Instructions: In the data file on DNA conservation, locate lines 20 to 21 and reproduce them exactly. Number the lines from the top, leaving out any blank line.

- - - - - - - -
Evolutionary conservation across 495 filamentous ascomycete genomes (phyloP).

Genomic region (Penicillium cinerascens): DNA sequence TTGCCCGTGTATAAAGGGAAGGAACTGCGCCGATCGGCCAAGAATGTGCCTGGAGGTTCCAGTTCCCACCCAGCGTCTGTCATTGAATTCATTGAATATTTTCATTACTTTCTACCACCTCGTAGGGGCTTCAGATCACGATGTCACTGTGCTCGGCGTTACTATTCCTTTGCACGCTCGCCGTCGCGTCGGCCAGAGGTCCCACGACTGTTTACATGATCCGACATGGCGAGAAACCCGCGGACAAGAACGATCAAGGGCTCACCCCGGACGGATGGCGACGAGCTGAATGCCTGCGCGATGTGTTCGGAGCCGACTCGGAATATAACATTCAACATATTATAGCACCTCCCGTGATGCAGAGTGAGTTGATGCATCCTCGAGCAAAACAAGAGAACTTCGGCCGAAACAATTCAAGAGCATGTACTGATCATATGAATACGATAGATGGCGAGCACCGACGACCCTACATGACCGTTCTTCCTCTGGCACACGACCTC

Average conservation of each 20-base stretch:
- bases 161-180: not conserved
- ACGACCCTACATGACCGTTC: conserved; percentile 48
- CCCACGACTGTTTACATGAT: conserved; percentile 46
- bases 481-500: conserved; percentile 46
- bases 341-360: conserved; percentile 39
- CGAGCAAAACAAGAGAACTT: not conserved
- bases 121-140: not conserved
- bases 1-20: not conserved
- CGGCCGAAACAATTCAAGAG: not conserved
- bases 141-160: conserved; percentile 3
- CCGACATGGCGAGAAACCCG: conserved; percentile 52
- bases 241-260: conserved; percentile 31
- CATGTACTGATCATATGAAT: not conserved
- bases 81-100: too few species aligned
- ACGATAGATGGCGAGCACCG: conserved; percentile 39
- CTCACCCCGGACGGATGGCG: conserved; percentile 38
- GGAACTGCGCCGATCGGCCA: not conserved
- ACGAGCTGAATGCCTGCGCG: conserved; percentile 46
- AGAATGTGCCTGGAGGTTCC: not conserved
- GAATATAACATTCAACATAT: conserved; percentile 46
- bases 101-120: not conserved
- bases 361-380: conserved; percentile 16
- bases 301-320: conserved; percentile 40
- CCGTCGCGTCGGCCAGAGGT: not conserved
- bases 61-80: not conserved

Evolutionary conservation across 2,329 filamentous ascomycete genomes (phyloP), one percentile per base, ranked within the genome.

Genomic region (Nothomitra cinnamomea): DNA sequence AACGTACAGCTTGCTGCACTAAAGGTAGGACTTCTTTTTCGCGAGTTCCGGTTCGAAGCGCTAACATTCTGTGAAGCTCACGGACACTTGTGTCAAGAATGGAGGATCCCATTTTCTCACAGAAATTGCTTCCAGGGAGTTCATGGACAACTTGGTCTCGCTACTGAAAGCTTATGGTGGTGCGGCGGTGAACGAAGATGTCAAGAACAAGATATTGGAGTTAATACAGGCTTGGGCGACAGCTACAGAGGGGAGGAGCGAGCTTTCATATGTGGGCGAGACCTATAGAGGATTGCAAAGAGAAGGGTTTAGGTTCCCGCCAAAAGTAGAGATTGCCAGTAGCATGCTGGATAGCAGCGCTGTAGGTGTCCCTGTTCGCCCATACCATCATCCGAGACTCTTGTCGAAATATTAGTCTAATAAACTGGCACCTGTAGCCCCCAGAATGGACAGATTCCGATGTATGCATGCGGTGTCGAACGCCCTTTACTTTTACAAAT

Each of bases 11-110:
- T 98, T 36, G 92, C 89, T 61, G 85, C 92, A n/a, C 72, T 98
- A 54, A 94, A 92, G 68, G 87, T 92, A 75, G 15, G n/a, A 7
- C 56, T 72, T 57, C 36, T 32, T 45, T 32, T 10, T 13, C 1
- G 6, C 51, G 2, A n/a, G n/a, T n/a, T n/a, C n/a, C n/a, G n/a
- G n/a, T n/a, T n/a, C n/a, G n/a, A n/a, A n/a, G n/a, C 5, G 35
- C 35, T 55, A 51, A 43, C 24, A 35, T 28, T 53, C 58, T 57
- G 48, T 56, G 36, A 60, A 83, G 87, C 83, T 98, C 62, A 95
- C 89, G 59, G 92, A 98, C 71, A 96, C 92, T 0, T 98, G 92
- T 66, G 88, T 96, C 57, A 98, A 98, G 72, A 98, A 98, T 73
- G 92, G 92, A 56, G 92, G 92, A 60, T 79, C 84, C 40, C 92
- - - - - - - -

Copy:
- GGAACTGCGCCGATCGGCCA: not conserved
- ACGAGCTGAATGCCTGCGCG: conserved; percentile 46